Student journalists featured in Global Eyewitness Uganda showcase

Student journalists featured in Global Eyewitness Uganda showcase

Polline Angeyo lifts her wig to reveal scars from the 1995 LRA attack on her home village of Awach in northern Uganda. Polline's story is one of many which will be told at the Global Eyewitness showcase Nov. 16.
Polline Angeyo lifts her wig to reveal scars from the 1995 LRA attack on her home village of Awach in northern Uganda. Polline's story is one of many that will be told at the Global Eyewitness showcase Nov. 16.

Photojournalism students from the College of Journalism and Mass Communications will present “Global Eyewitness Uganda: Stories of Life, Death and Hope” at 6 p.m. Nov. 16 at the Rococo Theatre.

The students, who were part of the Global Eyewitness photojournalism program, will display their photos from last spring’s trip to Uganda.

The Global Eyewitness program, led by professor Bruce Thorson, is supported by a photojournalism endowment that allows students the opportunity to travel to international and domestic places of great human need. Students produce multimedia stories to document the lives and stories of those they meet.

“This experience is life-changing for the students, as they see what it is like for others who live often without electricity, water and have homes made from mud or brick,” Thorson said. “At the presentation, we’ll have a silent print auction and we accept donations. We send this money back to some of the organizations that help Ugandans.”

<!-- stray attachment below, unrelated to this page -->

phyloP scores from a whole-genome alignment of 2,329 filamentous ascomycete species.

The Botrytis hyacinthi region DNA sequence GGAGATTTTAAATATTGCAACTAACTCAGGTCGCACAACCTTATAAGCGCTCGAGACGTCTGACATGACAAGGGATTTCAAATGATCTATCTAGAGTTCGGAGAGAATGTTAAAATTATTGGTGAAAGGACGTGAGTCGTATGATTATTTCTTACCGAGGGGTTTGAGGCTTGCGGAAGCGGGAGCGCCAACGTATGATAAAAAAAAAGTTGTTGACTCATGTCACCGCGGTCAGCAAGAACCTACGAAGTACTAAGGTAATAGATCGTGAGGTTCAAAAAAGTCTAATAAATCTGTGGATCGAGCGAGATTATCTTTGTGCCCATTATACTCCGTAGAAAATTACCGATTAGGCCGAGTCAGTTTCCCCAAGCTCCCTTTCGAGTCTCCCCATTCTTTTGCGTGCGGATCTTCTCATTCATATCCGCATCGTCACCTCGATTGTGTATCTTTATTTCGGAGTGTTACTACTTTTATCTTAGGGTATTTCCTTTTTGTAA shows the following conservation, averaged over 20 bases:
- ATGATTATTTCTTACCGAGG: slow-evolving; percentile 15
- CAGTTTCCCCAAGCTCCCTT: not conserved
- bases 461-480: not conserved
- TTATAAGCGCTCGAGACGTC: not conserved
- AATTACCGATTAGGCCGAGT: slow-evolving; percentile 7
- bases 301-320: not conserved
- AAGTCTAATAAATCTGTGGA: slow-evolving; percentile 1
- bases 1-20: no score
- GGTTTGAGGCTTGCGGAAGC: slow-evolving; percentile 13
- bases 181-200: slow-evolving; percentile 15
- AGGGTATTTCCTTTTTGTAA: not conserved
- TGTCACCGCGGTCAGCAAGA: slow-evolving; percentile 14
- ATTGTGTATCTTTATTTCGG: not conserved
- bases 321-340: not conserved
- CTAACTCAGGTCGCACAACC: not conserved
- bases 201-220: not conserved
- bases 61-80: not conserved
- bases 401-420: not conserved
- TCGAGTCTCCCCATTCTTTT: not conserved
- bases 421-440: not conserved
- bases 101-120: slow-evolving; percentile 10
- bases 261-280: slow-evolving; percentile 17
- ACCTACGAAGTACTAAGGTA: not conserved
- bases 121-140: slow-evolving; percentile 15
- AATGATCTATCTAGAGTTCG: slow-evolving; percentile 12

Cahner Olson, a senior global studies and journalism major from the Uganda Global Eyewitness group, said the experience was difficult and rewarding.

“The country has seen so much hardship, yet each of our stories also portrays some kind of resilience or strength,” Olson said. “My story was filmed in an orphanage inside a refugee camp in northern Uganda. Although these children have nothing, they were still constantly smiling, laughing and welcoming me into their lives. It's a great reminder to me to be thankful for the life that I'm living and the opportunities that I've gotten.”

Doors open at 6 p.m. for the silent print auction. Admission is free.